As I said in my last post here, a lot of things have changed since our little feline boss came hand in hand with this blog. When someone is out of touch with the videogame world, is so difficult to tell how much work is needed to build any kind of videogame from scratch, but those who tried at least once knows that even the most simple game can be a challenge for a sole developer. Unfortunately we belong to a group of crazy people who prefers to put their souls and their minds in impossible projects without expecting anything in return.
But at the end of the day we need to go out of our wonderful word of art, code and melodies to pay some bills or to attend our duties. In this scenario, it’s hard to keep your hobbies, even more if it’s as time consuming as videogame development, but is it viable to do it as a full time job?
The life of a superhero
Worker by day, gamedev by night. That’s what I call living like a superhero and it’s usually the most common way to keep creating videogames while having a normal job. This is great to create and learn what you want without pressure or risks.
This might sounds simple and easy, but no superhero has an easy life. There are a few things to consider before wearing the mask:
Don’t forget to sleep!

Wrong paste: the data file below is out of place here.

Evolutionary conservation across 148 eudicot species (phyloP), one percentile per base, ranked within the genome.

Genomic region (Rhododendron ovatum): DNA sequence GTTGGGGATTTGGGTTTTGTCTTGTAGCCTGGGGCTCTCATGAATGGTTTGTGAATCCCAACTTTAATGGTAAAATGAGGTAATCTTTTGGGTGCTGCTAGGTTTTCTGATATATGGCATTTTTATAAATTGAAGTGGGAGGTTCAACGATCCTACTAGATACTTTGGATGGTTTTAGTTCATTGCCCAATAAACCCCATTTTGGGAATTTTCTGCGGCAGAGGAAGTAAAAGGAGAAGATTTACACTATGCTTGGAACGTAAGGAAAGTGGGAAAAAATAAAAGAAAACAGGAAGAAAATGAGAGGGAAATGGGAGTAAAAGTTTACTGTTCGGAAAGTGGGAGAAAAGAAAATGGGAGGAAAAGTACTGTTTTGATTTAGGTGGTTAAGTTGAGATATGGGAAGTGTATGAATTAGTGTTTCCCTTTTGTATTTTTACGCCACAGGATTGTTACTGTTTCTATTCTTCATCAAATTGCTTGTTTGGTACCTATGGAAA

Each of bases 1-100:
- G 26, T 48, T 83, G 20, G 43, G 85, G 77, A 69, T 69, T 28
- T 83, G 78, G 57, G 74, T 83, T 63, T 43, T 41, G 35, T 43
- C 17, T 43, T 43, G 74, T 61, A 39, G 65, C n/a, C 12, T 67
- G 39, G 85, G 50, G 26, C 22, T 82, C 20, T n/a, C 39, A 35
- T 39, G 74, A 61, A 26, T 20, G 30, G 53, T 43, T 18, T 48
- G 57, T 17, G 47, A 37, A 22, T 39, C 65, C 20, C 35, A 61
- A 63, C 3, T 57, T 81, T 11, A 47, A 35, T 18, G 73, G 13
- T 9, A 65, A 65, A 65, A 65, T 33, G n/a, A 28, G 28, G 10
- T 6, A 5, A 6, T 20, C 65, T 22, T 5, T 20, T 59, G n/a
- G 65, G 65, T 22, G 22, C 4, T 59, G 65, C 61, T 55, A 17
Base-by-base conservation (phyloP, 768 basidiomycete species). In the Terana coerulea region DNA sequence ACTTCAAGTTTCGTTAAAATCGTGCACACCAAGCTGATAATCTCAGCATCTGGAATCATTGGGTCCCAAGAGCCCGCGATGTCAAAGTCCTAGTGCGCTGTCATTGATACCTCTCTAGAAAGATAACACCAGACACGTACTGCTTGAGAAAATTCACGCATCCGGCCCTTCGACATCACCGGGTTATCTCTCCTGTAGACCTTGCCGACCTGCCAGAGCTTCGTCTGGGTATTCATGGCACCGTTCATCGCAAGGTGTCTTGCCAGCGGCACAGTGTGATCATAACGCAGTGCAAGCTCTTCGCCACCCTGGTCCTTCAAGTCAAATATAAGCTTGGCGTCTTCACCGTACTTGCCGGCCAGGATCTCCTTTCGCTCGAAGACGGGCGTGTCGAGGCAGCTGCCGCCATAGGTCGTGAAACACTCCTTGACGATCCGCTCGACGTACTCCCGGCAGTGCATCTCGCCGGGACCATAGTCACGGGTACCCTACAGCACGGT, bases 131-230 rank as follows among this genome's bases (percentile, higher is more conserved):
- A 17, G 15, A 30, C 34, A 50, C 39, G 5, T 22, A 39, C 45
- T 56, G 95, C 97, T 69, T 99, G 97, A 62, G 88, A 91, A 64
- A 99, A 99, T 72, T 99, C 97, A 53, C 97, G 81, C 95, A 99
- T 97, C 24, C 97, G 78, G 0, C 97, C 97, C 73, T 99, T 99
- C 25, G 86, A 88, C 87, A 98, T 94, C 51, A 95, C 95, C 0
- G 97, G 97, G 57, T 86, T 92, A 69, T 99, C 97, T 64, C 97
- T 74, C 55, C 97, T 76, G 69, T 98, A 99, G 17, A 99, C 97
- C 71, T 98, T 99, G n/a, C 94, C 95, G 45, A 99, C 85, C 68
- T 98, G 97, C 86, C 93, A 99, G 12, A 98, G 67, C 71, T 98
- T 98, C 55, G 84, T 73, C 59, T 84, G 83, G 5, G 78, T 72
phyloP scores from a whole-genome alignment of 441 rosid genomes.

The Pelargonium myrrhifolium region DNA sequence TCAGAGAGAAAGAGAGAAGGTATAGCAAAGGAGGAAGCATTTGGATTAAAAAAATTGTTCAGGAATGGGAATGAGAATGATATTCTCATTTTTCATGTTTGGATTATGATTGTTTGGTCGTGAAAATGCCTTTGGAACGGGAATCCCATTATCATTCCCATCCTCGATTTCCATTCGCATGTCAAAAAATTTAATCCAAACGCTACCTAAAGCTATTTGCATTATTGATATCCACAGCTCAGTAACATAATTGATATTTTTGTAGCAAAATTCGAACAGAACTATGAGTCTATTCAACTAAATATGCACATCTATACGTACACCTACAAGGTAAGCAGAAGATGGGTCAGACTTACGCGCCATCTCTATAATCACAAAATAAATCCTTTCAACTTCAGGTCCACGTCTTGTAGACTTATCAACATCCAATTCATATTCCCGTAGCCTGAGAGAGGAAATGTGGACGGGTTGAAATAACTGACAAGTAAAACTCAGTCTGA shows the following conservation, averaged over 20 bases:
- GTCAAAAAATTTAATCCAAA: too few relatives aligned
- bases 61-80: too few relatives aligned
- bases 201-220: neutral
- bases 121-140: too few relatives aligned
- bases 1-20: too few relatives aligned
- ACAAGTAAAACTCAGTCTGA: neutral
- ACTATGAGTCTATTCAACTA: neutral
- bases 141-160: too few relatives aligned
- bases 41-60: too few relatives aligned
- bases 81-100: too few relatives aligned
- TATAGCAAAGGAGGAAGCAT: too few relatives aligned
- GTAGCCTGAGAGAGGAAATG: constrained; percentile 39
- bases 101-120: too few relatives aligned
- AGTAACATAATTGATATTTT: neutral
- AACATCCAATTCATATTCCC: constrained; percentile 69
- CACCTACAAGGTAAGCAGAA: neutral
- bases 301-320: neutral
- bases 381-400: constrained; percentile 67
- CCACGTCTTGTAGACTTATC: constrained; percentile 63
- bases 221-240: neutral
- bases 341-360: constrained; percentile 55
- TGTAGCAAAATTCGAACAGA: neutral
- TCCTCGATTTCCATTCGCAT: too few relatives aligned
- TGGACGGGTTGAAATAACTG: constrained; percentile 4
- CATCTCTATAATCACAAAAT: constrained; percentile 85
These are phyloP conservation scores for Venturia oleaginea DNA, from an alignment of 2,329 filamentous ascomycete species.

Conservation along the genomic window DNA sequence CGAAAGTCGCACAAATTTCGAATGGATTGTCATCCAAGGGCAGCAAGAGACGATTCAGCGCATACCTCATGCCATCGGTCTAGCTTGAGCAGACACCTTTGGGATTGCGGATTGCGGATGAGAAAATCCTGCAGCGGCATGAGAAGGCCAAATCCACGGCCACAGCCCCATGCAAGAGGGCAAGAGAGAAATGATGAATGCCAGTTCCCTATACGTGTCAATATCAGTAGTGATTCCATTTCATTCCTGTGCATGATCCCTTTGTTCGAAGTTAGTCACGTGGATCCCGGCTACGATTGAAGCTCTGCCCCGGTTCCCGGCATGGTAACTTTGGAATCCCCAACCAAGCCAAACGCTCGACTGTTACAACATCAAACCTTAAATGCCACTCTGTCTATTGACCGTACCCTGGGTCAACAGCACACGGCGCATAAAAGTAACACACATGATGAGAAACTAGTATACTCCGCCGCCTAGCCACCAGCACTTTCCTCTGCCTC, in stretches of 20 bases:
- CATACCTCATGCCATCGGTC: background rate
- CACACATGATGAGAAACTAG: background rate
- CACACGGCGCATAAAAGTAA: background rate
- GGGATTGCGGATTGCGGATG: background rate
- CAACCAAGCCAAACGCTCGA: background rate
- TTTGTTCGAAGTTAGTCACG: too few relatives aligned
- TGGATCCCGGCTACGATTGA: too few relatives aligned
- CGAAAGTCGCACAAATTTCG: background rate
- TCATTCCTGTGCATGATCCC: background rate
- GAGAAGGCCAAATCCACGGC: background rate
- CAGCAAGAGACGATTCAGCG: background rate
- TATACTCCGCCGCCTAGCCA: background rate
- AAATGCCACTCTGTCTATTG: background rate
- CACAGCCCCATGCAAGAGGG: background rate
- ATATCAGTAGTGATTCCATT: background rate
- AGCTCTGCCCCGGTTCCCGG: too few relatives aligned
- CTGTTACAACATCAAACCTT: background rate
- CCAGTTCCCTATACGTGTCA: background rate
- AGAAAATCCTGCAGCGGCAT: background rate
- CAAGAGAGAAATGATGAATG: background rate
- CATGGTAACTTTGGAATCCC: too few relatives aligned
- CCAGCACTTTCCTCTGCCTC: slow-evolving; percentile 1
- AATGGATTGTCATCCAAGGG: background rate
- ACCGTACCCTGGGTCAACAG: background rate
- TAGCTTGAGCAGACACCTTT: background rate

Seems easy but is not at all. Time goes faster when doing something you like, and even faster at night. Sleeping only a few hours one single day might be ok, but after 2 your daily work will be affected. Not having enough rest for more days will become a serious problem.
Don’t grow up your wall of shame
When available time is not enough is so easy to get tired of a project and move to some different stuff before ending it. That unfinished project goes directly to your wall of shame, where every forgotten project waits for the day their creator will come back to end them at last. That won’t happen, everybody knows that, and that’s why is important to end each project on its own time, at least to have a prototype to show.
Dealing with frustration
Remember that mechanic you want to implement for the final boss? Yeah, it is so awesome, but you will be at work for 8 hours and then your house need a clean up or its time to go to the grocery. Yes, it’s hard sometimes but it’s part of the superhero developer life. Try to set up a schedule to know when you are going to have a while for your hobby and try to stay focused on your main work until it’s time for fun.
Buying back time
In my case, I love being a gamedev, but for now I have to work for a living doing completely different things. I’m not sure about earning the same creating games because it’s is so difficult to start any business in my country and also, here there are only have a few small studios who usually can’t afford paying as much as other companies do. Also there are other tasks to be done, like cleaning, go shopping, or cooking. Here is the problem: 8 hours of work, 2 hours to move from home to the office and vice versa, and once I got home I have a lot of things to do. My point is: If the money I got from my actual job is more than enough to get everything paid, why I should buy things that I won’t have time to use instead of buying back my time? That means hiring someone to do what you have to do, find a faster way to get to the office… How much would you pay to get back one hour per day? If you pay less than you earn, it’s quite a good deal.
Full time game developer